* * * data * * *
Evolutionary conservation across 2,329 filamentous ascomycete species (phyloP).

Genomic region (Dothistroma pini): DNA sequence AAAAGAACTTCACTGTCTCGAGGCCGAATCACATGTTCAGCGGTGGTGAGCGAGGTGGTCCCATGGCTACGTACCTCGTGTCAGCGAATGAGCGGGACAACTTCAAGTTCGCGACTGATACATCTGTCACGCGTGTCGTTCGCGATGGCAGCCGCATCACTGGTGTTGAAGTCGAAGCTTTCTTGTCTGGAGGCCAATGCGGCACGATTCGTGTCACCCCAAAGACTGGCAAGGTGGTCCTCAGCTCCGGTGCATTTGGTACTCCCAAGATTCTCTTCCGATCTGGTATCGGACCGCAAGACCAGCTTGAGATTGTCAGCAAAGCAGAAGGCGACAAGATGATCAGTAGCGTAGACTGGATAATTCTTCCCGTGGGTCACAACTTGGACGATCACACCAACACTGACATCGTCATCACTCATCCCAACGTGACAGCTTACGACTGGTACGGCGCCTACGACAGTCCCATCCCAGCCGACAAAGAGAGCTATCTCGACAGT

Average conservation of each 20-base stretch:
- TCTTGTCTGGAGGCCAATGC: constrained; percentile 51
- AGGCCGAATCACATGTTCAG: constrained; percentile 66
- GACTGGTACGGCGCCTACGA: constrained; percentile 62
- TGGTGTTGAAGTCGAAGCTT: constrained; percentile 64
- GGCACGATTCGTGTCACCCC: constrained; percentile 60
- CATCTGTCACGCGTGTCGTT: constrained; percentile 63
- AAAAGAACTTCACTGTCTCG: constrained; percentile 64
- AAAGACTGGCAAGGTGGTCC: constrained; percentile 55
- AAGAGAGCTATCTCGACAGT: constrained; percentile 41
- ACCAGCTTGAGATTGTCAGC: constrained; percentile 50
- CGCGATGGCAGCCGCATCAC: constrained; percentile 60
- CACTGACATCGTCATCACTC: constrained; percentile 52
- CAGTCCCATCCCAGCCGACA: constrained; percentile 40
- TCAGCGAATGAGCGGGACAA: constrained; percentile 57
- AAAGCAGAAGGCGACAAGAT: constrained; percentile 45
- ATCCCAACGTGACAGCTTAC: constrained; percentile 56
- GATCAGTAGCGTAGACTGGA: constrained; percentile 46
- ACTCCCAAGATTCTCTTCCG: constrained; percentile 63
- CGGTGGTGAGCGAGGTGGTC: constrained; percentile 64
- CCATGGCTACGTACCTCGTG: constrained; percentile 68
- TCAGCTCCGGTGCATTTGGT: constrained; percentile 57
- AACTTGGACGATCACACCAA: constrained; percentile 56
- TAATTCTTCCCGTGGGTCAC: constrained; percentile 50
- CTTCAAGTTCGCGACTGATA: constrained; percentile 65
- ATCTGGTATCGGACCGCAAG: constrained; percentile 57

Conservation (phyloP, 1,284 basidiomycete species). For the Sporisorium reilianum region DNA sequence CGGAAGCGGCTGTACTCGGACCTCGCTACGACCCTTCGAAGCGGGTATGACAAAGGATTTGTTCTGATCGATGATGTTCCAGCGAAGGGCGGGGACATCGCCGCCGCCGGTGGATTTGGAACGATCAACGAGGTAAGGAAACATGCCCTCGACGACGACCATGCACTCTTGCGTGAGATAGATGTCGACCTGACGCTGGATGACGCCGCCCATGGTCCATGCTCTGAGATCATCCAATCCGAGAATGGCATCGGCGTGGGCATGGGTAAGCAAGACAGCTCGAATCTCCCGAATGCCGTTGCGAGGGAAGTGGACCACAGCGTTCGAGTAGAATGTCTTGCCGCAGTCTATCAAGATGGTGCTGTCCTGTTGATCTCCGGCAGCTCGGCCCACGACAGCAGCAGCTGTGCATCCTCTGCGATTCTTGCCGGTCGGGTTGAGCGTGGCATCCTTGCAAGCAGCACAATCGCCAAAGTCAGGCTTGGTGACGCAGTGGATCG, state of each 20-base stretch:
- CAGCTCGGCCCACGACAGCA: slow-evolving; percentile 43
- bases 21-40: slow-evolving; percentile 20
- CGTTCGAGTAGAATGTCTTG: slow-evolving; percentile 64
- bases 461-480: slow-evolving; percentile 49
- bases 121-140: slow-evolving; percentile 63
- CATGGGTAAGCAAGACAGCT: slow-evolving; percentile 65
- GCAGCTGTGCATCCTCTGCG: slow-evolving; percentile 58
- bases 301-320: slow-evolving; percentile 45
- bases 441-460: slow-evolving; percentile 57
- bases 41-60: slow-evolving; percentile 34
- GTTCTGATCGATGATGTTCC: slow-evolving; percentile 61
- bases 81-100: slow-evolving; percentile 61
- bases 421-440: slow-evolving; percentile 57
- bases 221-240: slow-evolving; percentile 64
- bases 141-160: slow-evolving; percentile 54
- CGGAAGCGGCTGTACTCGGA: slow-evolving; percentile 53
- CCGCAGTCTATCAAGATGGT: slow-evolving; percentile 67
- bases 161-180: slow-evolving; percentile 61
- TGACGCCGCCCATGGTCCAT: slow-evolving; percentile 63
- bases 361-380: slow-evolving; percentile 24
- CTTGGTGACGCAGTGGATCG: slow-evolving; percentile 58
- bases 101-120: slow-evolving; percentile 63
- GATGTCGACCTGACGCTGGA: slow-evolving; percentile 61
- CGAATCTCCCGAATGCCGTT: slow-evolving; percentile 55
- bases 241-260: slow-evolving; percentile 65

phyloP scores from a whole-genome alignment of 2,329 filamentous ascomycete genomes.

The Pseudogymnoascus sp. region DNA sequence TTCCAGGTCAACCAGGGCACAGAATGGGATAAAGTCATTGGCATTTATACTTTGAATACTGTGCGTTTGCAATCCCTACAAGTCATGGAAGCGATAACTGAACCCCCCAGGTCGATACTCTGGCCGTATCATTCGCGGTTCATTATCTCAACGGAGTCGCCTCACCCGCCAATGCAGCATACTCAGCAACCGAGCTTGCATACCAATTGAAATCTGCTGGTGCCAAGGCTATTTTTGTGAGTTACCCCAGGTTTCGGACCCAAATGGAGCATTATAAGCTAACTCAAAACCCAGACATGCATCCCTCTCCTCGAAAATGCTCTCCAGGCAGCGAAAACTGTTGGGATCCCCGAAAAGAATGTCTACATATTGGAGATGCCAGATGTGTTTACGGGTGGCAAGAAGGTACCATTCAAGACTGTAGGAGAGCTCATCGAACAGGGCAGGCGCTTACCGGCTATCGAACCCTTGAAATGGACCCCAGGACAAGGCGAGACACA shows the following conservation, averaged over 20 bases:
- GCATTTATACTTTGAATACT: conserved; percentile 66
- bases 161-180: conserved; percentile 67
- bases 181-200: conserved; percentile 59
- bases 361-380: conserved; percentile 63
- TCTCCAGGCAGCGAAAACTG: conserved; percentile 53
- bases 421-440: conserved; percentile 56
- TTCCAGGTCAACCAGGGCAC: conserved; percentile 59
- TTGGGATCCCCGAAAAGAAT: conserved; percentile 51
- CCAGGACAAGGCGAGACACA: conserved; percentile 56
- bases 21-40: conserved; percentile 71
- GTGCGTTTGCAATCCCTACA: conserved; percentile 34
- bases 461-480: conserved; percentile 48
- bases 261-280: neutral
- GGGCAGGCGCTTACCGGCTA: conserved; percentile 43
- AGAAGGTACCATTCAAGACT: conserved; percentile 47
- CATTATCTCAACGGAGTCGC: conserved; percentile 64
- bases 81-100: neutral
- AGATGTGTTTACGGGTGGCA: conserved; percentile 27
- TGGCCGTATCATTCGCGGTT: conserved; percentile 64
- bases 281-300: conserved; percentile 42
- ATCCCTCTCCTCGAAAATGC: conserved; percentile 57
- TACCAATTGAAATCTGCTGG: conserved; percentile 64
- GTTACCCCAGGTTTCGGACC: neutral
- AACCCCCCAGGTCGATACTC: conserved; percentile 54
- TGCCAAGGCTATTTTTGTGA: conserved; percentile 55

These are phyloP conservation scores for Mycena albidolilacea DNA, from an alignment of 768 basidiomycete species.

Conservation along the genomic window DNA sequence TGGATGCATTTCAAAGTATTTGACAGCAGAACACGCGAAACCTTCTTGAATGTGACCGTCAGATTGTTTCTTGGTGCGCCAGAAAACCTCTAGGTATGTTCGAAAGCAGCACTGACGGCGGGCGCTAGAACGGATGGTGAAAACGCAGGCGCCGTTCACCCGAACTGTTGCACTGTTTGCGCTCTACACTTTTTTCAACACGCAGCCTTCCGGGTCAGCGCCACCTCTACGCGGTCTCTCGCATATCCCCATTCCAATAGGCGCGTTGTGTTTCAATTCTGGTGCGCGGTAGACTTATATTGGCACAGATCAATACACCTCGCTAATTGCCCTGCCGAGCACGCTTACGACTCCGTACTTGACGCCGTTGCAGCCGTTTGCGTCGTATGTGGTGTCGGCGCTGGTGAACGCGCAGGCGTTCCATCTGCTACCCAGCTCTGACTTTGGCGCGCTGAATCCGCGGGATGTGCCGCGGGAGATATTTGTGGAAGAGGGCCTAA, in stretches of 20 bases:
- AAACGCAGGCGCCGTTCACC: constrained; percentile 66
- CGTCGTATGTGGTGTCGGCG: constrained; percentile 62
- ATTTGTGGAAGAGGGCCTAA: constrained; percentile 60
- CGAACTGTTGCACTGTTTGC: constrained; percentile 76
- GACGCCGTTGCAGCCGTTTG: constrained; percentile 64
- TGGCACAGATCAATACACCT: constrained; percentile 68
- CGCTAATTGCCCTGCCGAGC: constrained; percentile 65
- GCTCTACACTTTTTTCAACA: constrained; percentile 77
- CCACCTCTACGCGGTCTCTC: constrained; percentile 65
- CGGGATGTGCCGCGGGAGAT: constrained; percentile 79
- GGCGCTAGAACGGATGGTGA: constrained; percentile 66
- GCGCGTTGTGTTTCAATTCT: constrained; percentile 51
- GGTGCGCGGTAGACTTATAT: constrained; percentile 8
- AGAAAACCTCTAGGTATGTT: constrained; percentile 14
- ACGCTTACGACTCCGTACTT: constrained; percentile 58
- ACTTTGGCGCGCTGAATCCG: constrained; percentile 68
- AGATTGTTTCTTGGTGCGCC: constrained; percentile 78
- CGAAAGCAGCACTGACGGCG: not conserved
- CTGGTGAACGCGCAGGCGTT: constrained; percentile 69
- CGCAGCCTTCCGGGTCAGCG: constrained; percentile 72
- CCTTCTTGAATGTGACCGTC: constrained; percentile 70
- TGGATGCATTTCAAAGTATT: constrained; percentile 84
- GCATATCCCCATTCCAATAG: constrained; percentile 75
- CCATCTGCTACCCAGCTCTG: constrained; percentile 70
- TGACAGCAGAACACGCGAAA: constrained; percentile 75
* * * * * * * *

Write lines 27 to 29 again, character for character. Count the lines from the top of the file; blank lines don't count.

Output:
- CTTCAAGTTCGCGACTGATA: constrained; percentile 65
- ATCTGGTATCGGACCGCAAG: constrained; percentile 57

Conservation (phyloP, 1,284 basidiomycete species). For the Sporisorium reilianum region DNA sequence CGGAAGCGGCTGTACTCGGACCTCGCTACGACCCTTCGAAGCGGGTATGACAAAGGATTTGTTCTGATCGATGATGTTCCAGCGAAGGGCGGGGACATCGCCGCCGCCGGTGGATTTGGAACGATCAACGAGGTAAGGAAACATGCCCTCGACGACGACCATGCACTCTTGCGTGAGATAGATGTCGACCTGACGCTGGATGACGCCGCCCATGGTCCATGCTCTGAGATCATCCAATCCGAGAATGGCATCGGCGTGGGCATGGGTAAGCAAGACAGCTCGAATCTCCCGAATGCCGTTGCGAGGGAAGTGGACCACAGCGTTCGAGTAGAATGTCTTGCCGCAGTCTATCAAGATGGTGCTGTCCTGTTGATCTCCGGCAGCTCGGCCCACGACAGCAGCAGCTGTGCATCCTCTGCGATTCTTGCCGGTCGGGTTGAGCGTGGCATCCTTGCAAGCAGCACAATCGCCAAAGTCAGGCTTGGTGACGCAGTGGATCG, state of each 20-base stretch: